Forget Behavioral Targeting – Ad Format Is the Real Problem (

Publishers get roughly 4% more revenue for an ad impression that is cookie-enabled – or personalized – versus one that isn’t, according to a recent study by researchers at Carnegie Mellon University, University of Minnesota, and University of California, Irvine. That’s not much. And while the sample was limited – they only reviewed ads for one “large U.S. media company over the course of one week” – it highlights a question publishers have been grappling with for a long time: Is cookie-based ad targeting worth it?

Given the mounting costs of investing in data technology, reputation issues (the “creepy factor”), and regulations like GDPR and CCPA that challenge behavioral ad targeting, the study’s findings suggest that the benefit is minimal. However, as I see it, publishers are focusing on the wrong issue.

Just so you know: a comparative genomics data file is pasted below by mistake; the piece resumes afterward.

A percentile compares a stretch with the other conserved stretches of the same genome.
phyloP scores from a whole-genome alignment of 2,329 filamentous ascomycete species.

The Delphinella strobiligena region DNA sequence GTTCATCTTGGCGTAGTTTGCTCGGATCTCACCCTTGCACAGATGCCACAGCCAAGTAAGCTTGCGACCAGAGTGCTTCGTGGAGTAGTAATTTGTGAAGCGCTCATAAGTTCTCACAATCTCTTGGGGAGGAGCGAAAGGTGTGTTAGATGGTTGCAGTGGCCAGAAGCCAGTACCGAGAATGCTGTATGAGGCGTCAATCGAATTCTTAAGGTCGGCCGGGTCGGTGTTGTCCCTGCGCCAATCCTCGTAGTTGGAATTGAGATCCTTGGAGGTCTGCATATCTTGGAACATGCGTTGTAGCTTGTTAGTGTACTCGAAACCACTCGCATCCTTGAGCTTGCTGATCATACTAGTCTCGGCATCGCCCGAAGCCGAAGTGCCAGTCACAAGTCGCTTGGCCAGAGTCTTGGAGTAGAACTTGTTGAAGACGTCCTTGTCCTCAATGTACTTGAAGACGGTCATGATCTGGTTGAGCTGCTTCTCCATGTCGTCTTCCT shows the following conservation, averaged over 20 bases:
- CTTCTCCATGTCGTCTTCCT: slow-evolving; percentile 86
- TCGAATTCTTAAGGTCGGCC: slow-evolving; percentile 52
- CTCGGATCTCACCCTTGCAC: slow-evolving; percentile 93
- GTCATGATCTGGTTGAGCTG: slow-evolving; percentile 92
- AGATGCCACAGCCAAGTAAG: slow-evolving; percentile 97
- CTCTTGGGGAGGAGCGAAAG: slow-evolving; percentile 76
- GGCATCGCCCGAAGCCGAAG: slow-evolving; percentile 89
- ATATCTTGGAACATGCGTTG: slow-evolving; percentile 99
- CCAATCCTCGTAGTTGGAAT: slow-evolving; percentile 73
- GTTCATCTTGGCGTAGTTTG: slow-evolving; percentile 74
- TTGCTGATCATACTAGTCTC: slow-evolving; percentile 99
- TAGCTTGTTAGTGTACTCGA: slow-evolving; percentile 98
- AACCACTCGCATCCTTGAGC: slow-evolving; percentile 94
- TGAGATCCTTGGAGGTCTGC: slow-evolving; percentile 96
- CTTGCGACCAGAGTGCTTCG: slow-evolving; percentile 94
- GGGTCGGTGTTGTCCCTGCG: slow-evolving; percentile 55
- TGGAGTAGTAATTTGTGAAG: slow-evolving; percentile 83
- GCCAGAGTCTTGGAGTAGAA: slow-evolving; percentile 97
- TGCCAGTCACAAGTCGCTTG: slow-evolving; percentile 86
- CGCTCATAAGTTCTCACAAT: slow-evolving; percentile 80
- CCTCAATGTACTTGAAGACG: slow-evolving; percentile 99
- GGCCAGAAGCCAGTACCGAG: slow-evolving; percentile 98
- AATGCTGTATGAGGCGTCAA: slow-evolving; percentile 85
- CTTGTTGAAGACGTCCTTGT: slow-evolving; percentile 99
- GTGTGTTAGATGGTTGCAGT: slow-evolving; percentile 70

The Truth about Display
The problem isn’t necessarily the ad targeting itself; rather, it’s the ad format that’s inherently flawed. According to Smart Insights, the average display ad click-through rate (CTR) across all formats is a measly 0.05% — or 5 clicks per every 10,000 impressions. These “performance” ad units simply aren’t performing, which undercuts publisher revenue while taking up valuable website real estate.

After being bombarded with them for years, consumers just don’t like display ads. This is why a majority (51%) believe publisher sites should feature fewer ads. As a result, more are tuning out the ads or blocking them completely. And while making ads more targeted may increase their effectiveness, it does so only marginally.
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